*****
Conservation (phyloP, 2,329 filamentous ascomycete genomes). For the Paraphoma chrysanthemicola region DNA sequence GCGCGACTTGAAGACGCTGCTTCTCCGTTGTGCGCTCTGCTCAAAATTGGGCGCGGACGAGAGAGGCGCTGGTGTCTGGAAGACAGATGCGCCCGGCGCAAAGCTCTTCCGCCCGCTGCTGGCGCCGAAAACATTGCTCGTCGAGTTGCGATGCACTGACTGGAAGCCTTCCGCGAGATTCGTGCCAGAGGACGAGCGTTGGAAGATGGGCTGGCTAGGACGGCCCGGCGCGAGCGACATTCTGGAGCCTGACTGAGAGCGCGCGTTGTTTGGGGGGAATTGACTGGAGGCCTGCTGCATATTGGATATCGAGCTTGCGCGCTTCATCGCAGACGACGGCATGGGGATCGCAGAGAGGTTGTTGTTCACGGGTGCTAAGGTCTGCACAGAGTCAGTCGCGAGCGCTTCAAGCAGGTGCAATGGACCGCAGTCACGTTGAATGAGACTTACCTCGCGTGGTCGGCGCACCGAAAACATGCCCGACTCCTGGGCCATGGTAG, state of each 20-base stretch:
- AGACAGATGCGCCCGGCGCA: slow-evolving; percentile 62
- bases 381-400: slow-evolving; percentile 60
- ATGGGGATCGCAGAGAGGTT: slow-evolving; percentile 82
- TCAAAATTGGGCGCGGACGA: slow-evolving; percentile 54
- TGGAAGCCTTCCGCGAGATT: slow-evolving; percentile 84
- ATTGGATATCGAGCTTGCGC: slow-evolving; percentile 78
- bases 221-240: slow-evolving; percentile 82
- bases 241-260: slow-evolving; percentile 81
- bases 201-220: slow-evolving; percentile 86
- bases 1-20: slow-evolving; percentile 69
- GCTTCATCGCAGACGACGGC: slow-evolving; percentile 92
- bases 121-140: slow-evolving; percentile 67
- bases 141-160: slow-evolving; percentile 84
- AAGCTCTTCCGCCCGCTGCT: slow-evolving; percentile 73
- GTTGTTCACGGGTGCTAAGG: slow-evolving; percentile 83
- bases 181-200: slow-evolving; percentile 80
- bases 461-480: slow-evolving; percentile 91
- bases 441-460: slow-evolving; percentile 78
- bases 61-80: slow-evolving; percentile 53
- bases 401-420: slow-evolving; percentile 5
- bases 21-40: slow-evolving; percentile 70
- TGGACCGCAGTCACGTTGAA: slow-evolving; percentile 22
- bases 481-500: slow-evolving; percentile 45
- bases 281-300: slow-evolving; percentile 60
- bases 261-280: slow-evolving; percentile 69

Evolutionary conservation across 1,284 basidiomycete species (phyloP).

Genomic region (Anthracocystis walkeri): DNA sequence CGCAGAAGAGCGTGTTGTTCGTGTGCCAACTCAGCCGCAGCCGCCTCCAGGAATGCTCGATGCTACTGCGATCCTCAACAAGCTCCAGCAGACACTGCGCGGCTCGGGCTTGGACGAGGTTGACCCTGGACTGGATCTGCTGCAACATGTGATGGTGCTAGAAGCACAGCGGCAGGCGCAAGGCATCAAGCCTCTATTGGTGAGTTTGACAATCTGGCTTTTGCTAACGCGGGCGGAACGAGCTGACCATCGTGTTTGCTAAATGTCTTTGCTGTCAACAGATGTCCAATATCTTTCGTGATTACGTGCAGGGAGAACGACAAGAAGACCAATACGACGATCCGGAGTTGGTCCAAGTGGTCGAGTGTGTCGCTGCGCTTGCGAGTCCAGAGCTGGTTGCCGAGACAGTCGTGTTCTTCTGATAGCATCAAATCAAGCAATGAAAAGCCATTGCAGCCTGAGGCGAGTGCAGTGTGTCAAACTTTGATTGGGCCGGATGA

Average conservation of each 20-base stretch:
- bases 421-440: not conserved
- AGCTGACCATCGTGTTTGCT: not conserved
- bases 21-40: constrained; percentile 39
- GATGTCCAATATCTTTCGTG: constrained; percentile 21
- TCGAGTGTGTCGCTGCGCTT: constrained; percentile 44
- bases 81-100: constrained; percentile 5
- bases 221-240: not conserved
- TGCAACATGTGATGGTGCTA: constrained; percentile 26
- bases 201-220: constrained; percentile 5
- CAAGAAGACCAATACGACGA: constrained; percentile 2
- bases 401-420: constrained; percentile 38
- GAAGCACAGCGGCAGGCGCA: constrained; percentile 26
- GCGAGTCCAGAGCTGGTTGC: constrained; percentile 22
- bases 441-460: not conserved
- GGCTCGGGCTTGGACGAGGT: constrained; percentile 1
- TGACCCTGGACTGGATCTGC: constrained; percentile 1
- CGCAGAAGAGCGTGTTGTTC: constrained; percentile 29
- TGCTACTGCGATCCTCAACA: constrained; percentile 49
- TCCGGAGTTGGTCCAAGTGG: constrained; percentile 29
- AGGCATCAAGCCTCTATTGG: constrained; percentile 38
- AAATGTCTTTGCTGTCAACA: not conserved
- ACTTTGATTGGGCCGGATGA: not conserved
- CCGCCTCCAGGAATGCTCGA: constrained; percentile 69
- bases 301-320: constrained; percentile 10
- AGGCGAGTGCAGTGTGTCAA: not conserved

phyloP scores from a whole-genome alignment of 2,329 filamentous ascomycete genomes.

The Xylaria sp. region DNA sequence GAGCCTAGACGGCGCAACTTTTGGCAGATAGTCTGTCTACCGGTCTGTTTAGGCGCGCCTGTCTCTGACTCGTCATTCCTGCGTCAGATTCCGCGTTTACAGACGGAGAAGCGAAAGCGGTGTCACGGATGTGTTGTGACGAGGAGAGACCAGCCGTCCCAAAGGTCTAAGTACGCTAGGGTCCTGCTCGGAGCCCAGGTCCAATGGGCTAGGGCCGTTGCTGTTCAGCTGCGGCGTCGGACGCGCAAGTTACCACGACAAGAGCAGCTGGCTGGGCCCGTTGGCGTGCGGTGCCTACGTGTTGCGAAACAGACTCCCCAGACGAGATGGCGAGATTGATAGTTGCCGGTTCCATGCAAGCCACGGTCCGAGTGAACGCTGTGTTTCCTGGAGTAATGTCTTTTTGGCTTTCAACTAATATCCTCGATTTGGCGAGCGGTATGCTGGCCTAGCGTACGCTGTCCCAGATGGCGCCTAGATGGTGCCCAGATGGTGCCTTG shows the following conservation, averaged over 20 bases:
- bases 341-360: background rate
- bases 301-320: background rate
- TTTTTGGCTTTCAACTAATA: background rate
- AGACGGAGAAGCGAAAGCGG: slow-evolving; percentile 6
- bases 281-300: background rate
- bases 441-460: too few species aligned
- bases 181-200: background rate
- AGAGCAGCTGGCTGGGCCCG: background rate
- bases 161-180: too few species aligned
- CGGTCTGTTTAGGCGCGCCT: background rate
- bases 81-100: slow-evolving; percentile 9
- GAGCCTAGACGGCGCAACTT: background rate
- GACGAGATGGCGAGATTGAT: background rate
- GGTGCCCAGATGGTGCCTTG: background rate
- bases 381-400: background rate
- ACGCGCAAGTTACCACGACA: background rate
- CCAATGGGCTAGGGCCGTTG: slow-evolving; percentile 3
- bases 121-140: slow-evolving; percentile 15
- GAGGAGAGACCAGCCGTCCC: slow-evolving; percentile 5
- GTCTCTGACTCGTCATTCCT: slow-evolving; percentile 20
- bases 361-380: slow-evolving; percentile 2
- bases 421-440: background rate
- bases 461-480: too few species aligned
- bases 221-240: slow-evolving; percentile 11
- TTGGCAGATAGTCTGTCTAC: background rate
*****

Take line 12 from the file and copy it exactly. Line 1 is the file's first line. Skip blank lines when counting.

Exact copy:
- GCTTCATCGCAGACGACGGC: slow-evolving; percentile 92